In 2019, a federal report found that 20% of the homeless population had a serious mental illness. A serious mental illness is defined by the Center for Mental Health Services as a mental illness that results “in functional impairment which substantially interferes with or limits one or more major life activities,” including schizophrenia, bipolar disorder, and severe, major depression.
Untreated, serious mental illness is one of the greatest contributors to homelessness today.
The key word is untreated. Hope for the one-fifth of the homeless population with a serious mental illness (and by some estimates, one-third) can be found in treatment.
Take the story of Bethany Yeiser, for example. Yeiser’s mental state began to deteriorate in college. In her senior year, she dropped out and spent the next four years homeless, suffering many delusions as a result of undiagnosed schizophrenia. She received medical treatment and has been in recovery for fourteen years.
“Being homeless was a terrible experience,” she wrote in Psychology Today. “To say I never would want to go back in time and be homeless again is an understatement. I suffered every day. But while I was homeless, several people, including my parents, offered me a free place to stay with no strings attached. I rejected everyone, choosing to spend rainy nights sleeping outside underneath an overhang in the front of a Los Angeles church. I considered the churchyard to be my home.”
Yeiser is now a successful author, public speaker, and the founder of the CURESZ Foundation, which provides education on the best and newest treatments for schizophrenia.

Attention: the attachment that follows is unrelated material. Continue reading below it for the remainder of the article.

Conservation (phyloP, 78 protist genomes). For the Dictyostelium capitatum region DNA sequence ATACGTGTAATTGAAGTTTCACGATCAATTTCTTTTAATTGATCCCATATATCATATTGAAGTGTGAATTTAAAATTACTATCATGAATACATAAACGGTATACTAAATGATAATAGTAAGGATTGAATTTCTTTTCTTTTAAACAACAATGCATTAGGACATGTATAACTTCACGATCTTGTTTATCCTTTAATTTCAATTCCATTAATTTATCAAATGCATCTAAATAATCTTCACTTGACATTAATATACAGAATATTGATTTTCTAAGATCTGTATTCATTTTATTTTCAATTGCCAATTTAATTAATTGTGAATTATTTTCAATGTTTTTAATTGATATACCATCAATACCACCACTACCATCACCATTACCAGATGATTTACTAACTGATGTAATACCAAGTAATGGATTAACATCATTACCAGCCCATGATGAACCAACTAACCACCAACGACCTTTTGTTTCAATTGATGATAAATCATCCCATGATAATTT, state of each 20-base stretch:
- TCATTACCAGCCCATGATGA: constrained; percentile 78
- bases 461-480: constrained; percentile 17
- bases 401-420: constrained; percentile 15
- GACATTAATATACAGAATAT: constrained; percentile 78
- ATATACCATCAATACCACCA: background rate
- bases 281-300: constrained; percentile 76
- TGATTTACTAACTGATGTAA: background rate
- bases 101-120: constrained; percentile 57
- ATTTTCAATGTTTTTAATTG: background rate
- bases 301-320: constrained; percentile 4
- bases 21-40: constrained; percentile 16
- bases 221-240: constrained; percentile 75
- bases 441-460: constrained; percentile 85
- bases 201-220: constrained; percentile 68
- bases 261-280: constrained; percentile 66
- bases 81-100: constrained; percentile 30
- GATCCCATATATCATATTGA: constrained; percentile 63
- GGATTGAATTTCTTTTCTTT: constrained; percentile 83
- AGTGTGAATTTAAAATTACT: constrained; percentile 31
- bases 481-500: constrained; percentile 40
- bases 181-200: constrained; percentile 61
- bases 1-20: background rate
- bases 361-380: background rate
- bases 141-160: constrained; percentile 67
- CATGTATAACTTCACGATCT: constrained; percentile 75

Unfortunately, treatment can be tricky to obtain for the seriously mentally ill, partly due to a condition known as anosognosia, a symptom of serious mental illness that impairs the sufferer’s ability to see or understand that they have a mental illness.
It can also be tricky to obtain treatment for the seriously mentally ill because of well-meaning laws. Combined with anosognosia, well-meaning laws that prioritize a person’s autonomy can result in prolonged suffering for the seriously mentally ill. For example, Yeiser tells the story on her blog of a mother seeking help for her mentally ill son who refused treatment:
Yesterday, I spoke with another mom whose son spent six years sleeping in a library at a Michigan university where he had completed bachelors’ degrees in physics and math.
Years after he began abusing his privileges on campus, his mother contacted campus security at his university and discovered that they knew her son. She helped him move into stable housing. But soon after, he left again, running away, preferring to be homeless. A doctor determined he was not a danger to himself or others, or gravely disabled. Because he did not fit those criteria, it was impossible to mandate that he begin treatment. She spent tens of thousands of dollars hiring a private detective to find him, all to no avail.Bethany Yeiser, “How Mental Illness Can Affect the Choice to Be Homeless” at Psychology Today
Should treatment be mandatory in some cases? It’s a controversial question deserving of a thorough and careful debate.
One thing is certain, though: There are effective treatments for serious mental illnesses, and there are success stories like Bethany Yeiser, giving hope to individuals and families facing scary diagnoses.